The Prime Minister recently gave Tracey Crouch ministerial responsibility for dealing with social isolation. Perhaps the flagship initiative should be coach trips of the lonely – with post-show drinks to compare notes – to two tremendous plays that address sympathetically our desperation for connection, though with contrasting tactics of realism and surrealism.
Beginning (runs until 24 March) opens with an image so naturalistic it could have been drunkenly posted on Instagram. Laura and Danny are the last two more or less standing after a Saturday night flat-warming that has stretched into next morning – between 2.50am and 4.30am, to be precise, the action measured in real time on a kitchen clock. Danny’s shirt bears a stain that looks like blood or claret but proves to be a different substance with comforting associations.
It’s Laura’s flat; Danny keeps meaning to call a cab. But they go on drinking, as blurting becomes flirting, and old hurts and new hopes are exposed. The will-they-won’t-they romance is familiar, but digital dating gives David Eldridge’s a fresh edge. Conversation often consists of the couple quoting past contributions to Twitter and Facebook. “I wish I’d met you online,” Danny says, tellingly. “It would have been easier.”
By coincidence, a superlative revival of Harold Pinter’s The Birthday Party opened the previous week at the London theatre named after the dramatist, and it’s clear in Beginning how much Eldridge has learned from Pinter, especially the way in which small talk can reveal or conceal large truths. Pinter also taught us to be sceptical about what characters say, and in Beginning hangs the possibility that Laura and Danny may have tailored aspects of their anecdotes to their goals for the evening.
Sustaining a single dialogue for 100 minutes is tough, but Eldridge perfectly times the release of detail and director Polly Findlay paces the exchanges impeccably. Justine Mitchell’s Laura radiates sexy self-esteem, while Sam Troughton’s Danny projects crumpled defeat, but the scales rebalance as they speak. Couples leaving the theatre were arguing over whether Eldridge is finally kinder to the guy, but good plays don’t wear their meaning like a lapel badge.
Beginning earned its West End transfer through acclaim at the National’s Dorfman auditorium, which is now hosting an American import, Annie Baker’s John (runs until 3 March). This is another play about disconnected people, in which each individual section plays out in real time on a clock. But the fact that the hands are moved forward between the nine scenes by the main character – who also opens and closes red velvet curtains at the start and end of the three acts – announces an approach far from iPhone photorealism.
The set might be an installation in a surrealist exhibition: in what seems to be a living room stand three caricature-Parisian café tables, although the walls more suggest a museum of childhood, crammed with dolls, trolls and other bric-a-brac, including an illuminated jukebox that, unusually, plays Bach and Offenbach.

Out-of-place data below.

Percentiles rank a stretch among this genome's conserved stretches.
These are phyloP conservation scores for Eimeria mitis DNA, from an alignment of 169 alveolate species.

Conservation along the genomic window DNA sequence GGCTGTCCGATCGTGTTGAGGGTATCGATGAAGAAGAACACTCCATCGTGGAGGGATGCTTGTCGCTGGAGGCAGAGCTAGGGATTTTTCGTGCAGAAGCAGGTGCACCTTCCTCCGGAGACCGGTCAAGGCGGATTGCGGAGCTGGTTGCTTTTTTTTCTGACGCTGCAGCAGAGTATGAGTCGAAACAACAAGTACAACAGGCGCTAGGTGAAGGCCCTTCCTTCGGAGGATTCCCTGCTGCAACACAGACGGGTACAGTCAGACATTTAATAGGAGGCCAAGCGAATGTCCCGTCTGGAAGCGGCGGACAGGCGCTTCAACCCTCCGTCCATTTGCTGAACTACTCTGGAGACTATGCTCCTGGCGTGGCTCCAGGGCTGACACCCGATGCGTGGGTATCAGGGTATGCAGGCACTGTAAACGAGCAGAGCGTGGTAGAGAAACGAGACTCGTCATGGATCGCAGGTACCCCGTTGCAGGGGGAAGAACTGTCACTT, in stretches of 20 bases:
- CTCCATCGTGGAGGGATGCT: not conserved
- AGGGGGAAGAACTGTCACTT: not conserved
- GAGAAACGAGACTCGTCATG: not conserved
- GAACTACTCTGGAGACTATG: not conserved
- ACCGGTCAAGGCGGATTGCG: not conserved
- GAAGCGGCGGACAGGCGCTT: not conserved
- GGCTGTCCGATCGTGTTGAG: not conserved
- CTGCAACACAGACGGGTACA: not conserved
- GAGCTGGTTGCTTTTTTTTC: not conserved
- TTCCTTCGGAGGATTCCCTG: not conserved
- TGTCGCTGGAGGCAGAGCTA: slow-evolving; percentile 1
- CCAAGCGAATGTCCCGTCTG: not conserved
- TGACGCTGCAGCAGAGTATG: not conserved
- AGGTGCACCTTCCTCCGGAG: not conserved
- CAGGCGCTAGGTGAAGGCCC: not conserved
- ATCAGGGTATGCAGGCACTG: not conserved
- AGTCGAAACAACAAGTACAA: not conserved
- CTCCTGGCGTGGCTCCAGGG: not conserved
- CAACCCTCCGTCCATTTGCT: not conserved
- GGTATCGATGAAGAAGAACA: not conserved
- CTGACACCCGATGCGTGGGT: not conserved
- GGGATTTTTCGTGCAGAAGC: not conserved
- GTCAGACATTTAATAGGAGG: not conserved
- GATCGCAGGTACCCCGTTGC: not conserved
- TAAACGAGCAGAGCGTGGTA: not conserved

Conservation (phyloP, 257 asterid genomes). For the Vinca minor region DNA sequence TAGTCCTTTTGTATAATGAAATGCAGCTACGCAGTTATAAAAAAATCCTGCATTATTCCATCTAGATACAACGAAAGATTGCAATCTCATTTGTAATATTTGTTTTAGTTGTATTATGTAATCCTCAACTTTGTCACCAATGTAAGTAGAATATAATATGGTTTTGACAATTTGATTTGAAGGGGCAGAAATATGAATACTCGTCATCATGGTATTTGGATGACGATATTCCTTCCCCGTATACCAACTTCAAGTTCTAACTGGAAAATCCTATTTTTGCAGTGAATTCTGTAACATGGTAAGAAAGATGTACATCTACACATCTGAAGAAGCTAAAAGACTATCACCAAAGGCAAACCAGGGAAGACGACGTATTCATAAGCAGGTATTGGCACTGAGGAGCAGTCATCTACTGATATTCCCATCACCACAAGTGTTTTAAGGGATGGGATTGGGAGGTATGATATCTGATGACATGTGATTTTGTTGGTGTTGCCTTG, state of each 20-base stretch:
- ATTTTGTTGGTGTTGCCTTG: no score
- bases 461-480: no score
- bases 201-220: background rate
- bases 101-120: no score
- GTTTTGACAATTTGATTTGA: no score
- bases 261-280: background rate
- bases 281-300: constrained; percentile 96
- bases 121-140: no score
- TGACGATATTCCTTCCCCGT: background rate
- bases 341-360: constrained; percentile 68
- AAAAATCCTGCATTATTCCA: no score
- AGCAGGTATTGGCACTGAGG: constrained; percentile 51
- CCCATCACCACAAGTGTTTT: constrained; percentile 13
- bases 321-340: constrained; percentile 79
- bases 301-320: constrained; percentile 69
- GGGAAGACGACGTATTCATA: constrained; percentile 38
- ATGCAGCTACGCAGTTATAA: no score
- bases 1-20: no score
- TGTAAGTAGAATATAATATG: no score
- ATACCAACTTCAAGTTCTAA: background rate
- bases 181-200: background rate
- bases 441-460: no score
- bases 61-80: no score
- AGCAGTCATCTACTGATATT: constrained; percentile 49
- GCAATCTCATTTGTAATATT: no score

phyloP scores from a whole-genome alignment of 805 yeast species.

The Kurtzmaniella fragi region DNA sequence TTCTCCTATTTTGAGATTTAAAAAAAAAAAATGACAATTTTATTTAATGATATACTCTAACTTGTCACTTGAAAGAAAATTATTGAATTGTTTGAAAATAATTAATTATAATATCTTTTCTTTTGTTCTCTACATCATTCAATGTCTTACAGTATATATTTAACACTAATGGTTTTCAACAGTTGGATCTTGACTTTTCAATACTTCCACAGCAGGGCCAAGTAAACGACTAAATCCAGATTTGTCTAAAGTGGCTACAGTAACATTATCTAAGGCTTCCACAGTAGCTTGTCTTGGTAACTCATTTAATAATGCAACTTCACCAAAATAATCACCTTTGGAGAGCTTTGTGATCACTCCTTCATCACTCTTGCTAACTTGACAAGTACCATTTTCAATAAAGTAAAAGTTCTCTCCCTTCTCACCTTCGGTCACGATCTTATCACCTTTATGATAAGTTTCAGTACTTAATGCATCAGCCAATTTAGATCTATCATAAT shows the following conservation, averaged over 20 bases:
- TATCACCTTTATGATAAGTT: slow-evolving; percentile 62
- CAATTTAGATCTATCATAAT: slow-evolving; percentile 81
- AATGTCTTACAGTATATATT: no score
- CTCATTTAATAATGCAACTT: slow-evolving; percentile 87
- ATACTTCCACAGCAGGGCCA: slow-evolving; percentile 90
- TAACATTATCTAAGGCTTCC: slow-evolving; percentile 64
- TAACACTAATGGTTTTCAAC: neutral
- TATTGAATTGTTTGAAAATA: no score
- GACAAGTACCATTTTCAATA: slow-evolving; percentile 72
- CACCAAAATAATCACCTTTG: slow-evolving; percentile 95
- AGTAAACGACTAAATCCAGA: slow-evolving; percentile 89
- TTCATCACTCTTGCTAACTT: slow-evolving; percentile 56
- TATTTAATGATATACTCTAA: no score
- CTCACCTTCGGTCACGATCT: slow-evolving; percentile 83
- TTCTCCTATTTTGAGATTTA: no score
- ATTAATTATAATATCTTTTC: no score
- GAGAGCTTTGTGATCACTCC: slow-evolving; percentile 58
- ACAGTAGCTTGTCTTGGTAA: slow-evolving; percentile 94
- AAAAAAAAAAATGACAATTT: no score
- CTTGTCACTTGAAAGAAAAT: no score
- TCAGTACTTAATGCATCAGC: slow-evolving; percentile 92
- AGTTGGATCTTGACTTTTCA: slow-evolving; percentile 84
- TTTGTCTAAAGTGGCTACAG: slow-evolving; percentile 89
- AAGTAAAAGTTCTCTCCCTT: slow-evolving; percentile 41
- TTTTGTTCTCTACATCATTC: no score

The date, unexpectedly, is the present. This antique milieu is a Pennsylvania B&B, handy for the Gettysburg battle sites. A young couple, Elias and Jenny, have come to tour the haunted fields but become more involved in a personal civil war. Health teas and unnerving bursts of mysticism are dispensed by proprietress Mertis, a hunched eccentric portrayed indelibly by Marylouise Burke. Mertis has a blind friend, Genevieve, whom we occasionally see – once as a brilliantly executed shock – but she also mentions many unseen people who, in a post-Pinter way, may have questionable provenance.
In The Flick, Baker’s 2016 National Theatre play about a failing cinema, the characters sometimes left the audience alone, a practice as professionally counter-intuitive as babysitters nipping out to a nightclub. During one key sequence, the whole cast was offstage while we watched the set.
In John, this hyperrealism – rooms, after all, spend much of their time empty – is taken even further. At one point, the audience is deliberately confused over whether the play has stopped; many patrons, exiting the auditorium, had to scramble back for the pay-off.
Another of the play’s ploys is to disguise its genre. The set-up echoes horror movies, then seems to float towards a ghost tale. But, ultimately, it is about love as a blood sport, offering, through Jenny and Elias (magnetic young actors Anneika Rose and Tom Mothersdale) a devastating portrait of a relationship as a dangerous game, its rules complicated, as in Beginning, by electronic connectivity.
The 36-year-old Baker feels like the most significant American dramatist since David Mamet. The National must surely stage her play, The Antipodes, which is set at a corporate brainstorming session, and was premiered in New York last year.
Ambassadors Theatre, London WC2
National Theatre, London SE1
This article appears in the 31 Jan 2018 issue of the New Statesman, The Great Migration